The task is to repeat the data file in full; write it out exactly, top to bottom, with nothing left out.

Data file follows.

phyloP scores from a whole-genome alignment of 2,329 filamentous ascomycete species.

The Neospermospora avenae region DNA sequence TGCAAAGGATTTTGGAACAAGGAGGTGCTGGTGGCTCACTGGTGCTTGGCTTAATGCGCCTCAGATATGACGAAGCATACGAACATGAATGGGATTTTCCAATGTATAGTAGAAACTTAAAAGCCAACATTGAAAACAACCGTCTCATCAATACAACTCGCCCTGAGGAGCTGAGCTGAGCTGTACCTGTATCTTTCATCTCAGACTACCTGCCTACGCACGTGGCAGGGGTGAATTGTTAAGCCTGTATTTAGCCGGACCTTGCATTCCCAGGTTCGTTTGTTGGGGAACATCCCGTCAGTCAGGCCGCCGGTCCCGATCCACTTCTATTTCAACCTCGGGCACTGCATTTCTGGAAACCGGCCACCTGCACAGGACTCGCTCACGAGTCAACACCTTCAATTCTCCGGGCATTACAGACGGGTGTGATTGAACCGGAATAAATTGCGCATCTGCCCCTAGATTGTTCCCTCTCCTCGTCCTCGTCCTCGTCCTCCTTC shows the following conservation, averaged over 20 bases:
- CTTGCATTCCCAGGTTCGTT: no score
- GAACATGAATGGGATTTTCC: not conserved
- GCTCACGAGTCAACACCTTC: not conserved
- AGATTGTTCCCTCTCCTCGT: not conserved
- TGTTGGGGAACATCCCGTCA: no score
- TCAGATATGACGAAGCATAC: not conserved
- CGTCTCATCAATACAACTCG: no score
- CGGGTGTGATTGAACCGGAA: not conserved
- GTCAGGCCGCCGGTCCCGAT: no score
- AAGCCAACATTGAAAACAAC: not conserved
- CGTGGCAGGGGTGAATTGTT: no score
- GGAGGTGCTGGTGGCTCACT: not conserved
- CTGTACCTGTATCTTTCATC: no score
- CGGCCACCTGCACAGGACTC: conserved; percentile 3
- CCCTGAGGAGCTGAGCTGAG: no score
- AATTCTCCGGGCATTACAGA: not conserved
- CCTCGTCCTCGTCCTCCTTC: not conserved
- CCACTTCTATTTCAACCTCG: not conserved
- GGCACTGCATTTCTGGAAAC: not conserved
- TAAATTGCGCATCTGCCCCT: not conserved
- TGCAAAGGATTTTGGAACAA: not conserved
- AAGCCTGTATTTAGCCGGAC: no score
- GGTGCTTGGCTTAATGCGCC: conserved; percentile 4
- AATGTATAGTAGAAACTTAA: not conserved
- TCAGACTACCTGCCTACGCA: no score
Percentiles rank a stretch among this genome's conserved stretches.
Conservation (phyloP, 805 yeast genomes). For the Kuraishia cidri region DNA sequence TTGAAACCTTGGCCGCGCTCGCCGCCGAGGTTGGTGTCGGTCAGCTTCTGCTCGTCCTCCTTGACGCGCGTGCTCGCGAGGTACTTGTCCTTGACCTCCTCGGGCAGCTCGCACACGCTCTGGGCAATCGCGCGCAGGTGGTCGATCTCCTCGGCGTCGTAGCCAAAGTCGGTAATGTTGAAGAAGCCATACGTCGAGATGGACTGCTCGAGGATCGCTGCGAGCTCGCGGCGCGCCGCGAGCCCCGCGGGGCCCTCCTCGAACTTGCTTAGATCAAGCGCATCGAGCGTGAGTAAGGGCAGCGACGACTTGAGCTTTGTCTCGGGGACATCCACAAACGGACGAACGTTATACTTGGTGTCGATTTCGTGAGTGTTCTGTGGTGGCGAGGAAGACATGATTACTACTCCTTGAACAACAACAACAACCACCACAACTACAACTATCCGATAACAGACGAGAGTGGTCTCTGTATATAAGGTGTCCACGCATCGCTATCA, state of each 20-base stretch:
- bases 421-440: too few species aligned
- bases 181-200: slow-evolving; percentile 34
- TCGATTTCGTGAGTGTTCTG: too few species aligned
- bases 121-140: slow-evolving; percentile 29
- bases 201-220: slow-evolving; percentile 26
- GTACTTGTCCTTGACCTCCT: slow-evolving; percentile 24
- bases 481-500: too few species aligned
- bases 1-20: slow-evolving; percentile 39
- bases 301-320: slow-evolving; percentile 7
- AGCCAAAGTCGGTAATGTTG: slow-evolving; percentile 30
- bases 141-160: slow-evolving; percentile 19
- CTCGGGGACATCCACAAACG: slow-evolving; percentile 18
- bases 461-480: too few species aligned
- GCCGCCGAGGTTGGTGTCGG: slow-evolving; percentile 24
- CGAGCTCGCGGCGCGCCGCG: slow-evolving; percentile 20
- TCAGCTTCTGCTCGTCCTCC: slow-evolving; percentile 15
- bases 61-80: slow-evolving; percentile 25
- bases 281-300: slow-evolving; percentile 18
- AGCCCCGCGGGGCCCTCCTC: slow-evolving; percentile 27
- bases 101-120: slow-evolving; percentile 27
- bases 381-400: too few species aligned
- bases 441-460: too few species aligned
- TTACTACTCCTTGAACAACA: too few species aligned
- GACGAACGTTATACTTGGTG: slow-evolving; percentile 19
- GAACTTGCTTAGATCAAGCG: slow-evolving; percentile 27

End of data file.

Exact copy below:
phyloP scores from a whole-genome alignment of 2,329 filamentous ascomycete species.

The Neospermospora avenae region DNA sequence TGCAAAGGATTTTGGAACAAGGAGGTGCTGGTGGCTCACTGGTGCTTGGCTTAATGCGCCTCAGATATGACGAAGCATACGAACATGAATGGGATTTTCCAATGTATAGTAGAAACTTAAAAGCCAACATTGAAAACAACCGTCTCATCAATACAACTCGCCCTGAGGAGCTGAGCTGAGCTGTACCTGTATCTTTCATCTCAGACTACCTGCCTACGCACGTGGCAGGGGTGAATTGTTAAGCCTGTATTTAGCCGGACCTTGCATTCCCAGGTTCGTTTGTTGGGGAACATCCCGTCAGTCAGGCCGCCGGTCCCGATCCACTTCTATTTCAACCTCGGGCACTGCATTTCTGGAAACCGGCCACCTGCACAGGACTCGCTCACGAGTCAACACCTTCAATTCTCCGGGCATTACAGACGGGTGTGATTGAACCGGAATAAATTGCGCATCTGCCCCTAGATTGTTCCCTCTCCTCGTCCTCGTCCTCGTCCTCCTTC shows the following conservation, averaged over 20 bases:
- CTTGCATTCCCAGGTTCGTT: no score
- GAACATGAATGGGATTTTCC: not conserved
- GCTCACGAGTCAACACCTTC: not conserved
- AGATTGTTCCCTCTCCTCGT: not conserved
- TGTTGGGGAACATCCCGTCA: no score
- TCAGATATGACGAAGCATAC: not conserved
- CGTCTCATCAATACAACTCG: no score
- CGGGTGTGATTGAACCGGAA: not conserved
- GTCAGGCCGCCGGTCCCGAT: no score
- AAGCCAACATTGAAAACAAC: not conserved
- CGTGGCAGGGGTGAATTGTT: no score
- GGAGGTGCTGGTGGCTCACT: not conserved
- CTGTACCTGTATCTTTCATC: no score
- CGGCCACCTGCACAGGACTC: conserved; percentile 3
- CCCTGAGGAGCTGAGCTGAG: no score
- AATTCTCCGGGCATTACAGA: not conserved
- CCTCGTCCTCGTCCTCCTTC: not conserved
- CCACTTCTATTTCAACCTCG: not conserved
- GGCACTGCATTTCTGGAAAC: not conserved
- TAAATTGCGCATCTGCCCCT: not conserved
- TGCAAAGGATTTTGGAACAA: not conserved
- AAGCCTGTATTTAGCCGGAC: no score
- GGTGCTTGGCTTAATGCGCC: conserved; percentile 4
- AATGTATAGTAGAAACTTAA: not conserved
- TCAGACTACCTGCCTACGCA: no score
Percentiles rank a stretch among this genome's conserved stretches.
Conservation (phyloP, 805 yeast genomes). For the Kuraishia cidri region DNA sequence TTGAAACCTTGGCCGCGCTCGCCGCCGAGGTTGGTGTCGGTCAGCTTCTGCTCGTCCTCCTTGACGCGCGTGCTCGCGAGGTACTTGTCCTTGACCTCCTCGGGCAGCTCGCACACGCTCTGGGCAATCGCGCGCAGGTGGTCGATCTCCTCGGCGTCGTAGCCAAAGTCGGTAATGTTGAAGAAGCCATACGTCGAGATGGACTGCTCGAGGATCGCTGCGAGCTCGCGGCGCGCCGCGAGCCCCGCGGGGCCCTCCTCGAACTTGCTTAGATCAAGCGCATCGAGCGTGAGTAAGGGCAGCGACGACTTGAGCTTTGTCTCGGGGACATCCACAAACGGACGAACGTTATACTTGGTGTCGATTTCGTGAGTGTTCTGTGGTGGCGAGGAAGACATGATTACTACTCCTTGAACAACAACAACAACCACCACAACTACAACTATCCGATAACAGACGAGAGTGGTCTCTGTATATAAGGTGTCCACGCATCGCTATCA, state of each 20-base stretch:
- bases 421-440: too few species aligned
- bases 181-200: slow-evolving; percentile 34
- TCGATTTCGTGAGTGTTCTG: too few species aligned
- bases 121-140: slow-evolving; percentile 29
- bases 201-220: slow-evolving; percentile 26
- GTACTTGTCCTTGACCTCCT: slow-evolving; percentile 24
- bases 481-500: too few species aligned
- bases 1-20: slow-evolving; percentile 39
- bases 301-320: slow-evolving; percentile 7
- AGCCAAAGTCGGTAATGTTG: slow-evolving; percentile 30
- bases 141-160: slow-evolving; percentile 19
- CTCGGGGACATCCACAAACG: slow-evolving; percentile 18
- bases 461-480: too few species aligned
- GCCGCCGAGGTTGGTGTCGG: slow-evolving; percentile 24
- CGAGCTCGCGGCGCGCCGCG: slow-evolving; percentile 20
- TCAGCTTCTGCTCGTCCTCC: slow-evolving; percentile 15
- bases 61-80: slow-evolving; percentile 25
- bases 281-300: slow-evolving; percentile 18
- AGCCCCGCGGGGCCCTCCTC: slow-evolving; percentile 27
- bases 101-120: slow-evolving; percentile 27
- bases 381-400: too few species aligned
- bases 441-460: too few species aligned
- TTACTACTCCTTGAACAACA: too few species aligned
- GACGAACGTTATACTTGGTG: slow-evolving; percentile 19
- GAACTTGCTTAGATCAAGCG: slow-evolving; percentile 27